The research project ‘Visualising Climate Change’ is funded through an ESRC Future Research Leader fellowship. The project aims to increase understanding of the representations and power of visual imagery for engaging people with climate change.
Every day, images evoking climate change are created and made meaningful in the public arena. But images are not neutral. Imagery which gains dominance promotes particular ways of knowing about climate change, whilst marginalising others. These insights are important, as particular ways of knowing about climate support (or inhibit) particular science-society-policy interactions. This research critically examines the visual representations of climate change in mass and new media; and explores how the power of visual images can be used to engage people with climate change.
This is an interdisciplinary, internationally-comparative and multi-phase project. Part A is using content and frame analyses to critically analyse a diverse international corpus of visual imagery, from both mass and new media sources. Part B is using photo-elicitation to explore how participant-created images can engage and empower people to imagine different climate futures, in the context of adaptation to sea-level rise.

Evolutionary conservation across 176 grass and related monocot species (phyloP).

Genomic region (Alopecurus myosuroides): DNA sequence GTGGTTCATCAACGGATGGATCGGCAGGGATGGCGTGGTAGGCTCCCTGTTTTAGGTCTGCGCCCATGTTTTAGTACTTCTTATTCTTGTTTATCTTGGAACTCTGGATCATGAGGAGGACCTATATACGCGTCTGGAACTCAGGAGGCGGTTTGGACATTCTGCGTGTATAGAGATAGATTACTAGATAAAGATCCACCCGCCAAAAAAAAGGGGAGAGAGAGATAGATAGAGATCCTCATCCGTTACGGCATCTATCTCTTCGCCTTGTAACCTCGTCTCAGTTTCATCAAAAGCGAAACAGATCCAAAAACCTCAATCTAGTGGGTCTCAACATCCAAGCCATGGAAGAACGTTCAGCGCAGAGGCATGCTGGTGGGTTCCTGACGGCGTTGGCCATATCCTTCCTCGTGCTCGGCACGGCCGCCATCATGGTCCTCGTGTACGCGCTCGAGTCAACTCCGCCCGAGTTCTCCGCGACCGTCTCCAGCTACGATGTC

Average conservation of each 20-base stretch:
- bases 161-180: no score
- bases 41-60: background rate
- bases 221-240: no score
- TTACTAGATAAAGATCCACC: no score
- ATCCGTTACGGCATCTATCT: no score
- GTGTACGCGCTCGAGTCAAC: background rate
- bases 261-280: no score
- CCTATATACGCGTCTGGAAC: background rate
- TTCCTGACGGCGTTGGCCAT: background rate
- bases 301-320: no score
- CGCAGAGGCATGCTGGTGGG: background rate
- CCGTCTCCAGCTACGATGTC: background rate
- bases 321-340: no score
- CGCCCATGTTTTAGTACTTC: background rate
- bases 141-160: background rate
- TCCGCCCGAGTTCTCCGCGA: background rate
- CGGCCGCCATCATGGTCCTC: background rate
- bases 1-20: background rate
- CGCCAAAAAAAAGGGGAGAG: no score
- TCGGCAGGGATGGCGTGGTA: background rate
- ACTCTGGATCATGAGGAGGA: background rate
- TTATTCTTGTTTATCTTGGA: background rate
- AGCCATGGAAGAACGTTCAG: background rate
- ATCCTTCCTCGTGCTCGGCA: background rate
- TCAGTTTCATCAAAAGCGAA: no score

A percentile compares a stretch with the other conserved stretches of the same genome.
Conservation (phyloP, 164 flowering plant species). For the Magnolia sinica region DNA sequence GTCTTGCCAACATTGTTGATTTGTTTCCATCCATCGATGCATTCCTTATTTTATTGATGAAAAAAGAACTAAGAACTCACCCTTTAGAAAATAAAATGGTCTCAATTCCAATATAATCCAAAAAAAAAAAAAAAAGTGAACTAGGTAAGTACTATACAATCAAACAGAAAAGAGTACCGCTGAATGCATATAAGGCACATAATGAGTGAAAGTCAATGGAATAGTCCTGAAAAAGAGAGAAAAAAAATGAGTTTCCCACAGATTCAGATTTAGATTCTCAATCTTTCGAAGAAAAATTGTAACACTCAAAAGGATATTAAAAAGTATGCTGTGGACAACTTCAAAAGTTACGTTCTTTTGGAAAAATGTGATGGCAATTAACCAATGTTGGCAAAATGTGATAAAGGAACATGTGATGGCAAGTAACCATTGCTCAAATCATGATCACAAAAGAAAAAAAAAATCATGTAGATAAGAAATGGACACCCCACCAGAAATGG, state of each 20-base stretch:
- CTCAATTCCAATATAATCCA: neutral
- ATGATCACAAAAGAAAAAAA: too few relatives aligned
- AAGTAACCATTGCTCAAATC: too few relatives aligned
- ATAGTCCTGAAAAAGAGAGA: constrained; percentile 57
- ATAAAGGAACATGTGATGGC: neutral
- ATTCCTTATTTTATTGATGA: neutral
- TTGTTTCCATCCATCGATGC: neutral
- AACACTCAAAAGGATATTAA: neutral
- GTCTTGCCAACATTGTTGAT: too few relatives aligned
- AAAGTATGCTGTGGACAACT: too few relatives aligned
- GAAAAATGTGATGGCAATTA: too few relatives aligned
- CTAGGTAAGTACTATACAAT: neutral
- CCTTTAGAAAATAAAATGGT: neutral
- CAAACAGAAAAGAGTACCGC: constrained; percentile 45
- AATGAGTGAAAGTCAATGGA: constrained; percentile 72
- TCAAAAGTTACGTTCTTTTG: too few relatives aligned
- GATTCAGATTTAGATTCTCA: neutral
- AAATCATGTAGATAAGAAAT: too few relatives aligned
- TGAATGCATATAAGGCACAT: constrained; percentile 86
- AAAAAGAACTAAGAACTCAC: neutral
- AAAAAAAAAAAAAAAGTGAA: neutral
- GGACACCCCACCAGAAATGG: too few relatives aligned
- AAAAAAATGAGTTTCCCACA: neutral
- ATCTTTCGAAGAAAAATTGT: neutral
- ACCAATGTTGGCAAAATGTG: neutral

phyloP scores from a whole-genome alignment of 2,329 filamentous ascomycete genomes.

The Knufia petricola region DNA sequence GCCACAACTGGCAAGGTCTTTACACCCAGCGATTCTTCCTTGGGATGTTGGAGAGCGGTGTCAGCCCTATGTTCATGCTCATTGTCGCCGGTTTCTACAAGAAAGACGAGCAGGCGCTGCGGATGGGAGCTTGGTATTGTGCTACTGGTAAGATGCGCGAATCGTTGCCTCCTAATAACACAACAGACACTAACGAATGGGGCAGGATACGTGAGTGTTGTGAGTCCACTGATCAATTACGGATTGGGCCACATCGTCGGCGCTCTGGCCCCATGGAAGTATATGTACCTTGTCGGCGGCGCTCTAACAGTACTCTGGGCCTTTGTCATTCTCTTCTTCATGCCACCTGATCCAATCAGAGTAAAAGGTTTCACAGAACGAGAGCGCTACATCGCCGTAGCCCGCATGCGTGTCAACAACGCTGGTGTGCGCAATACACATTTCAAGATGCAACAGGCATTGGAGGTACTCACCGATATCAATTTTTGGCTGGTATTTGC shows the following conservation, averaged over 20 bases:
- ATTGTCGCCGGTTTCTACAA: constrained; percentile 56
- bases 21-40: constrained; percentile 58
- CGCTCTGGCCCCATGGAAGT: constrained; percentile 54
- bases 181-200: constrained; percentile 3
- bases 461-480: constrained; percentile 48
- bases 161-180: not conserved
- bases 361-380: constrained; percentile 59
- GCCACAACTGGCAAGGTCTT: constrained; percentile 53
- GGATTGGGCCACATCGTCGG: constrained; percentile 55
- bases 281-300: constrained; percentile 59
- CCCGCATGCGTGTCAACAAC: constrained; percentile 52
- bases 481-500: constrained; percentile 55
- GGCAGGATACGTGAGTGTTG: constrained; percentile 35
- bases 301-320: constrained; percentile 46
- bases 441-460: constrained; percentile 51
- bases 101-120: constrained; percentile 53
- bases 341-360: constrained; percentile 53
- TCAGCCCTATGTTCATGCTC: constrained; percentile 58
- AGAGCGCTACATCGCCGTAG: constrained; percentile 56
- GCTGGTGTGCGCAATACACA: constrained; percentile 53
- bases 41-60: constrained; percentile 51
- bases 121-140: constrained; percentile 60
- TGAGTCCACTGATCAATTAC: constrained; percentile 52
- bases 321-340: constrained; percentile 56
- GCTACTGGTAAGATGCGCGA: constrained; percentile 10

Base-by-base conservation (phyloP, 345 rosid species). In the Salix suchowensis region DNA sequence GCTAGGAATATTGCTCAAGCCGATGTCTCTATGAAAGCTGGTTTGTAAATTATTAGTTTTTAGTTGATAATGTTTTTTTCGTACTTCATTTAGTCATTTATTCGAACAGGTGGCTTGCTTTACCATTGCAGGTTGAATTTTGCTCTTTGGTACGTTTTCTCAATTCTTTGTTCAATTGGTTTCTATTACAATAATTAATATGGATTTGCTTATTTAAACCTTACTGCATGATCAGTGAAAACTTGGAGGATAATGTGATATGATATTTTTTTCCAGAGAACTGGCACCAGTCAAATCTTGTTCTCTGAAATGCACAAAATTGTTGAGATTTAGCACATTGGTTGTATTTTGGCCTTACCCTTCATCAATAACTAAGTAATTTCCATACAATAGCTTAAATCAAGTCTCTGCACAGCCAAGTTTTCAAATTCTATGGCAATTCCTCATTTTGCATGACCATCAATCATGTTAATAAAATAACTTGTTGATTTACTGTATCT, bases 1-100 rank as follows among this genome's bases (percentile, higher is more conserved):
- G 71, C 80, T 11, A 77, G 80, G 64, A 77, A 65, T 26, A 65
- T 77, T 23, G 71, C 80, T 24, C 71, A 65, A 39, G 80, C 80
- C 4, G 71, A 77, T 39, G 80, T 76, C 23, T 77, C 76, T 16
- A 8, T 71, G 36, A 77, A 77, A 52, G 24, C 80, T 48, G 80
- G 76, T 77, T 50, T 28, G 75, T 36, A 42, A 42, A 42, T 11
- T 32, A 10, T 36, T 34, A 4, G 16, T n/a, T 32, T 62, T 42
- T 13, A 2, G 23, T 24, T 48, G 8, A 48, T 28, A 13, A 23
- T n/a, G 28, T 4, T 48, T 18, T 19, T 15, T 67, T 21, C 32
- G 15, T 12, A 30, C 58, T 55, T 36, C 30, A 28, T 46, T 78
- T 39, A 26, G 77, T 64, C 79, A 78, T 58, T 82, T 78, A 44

The project makes links to international research leaders in the social dimensions of climate change, through the project partner at the University of Melbourne and the project collaborators at the University of Colorado-Boulder and American University.
This project is running 2012-2015. Please see my publications for the latest papers arising from this grant.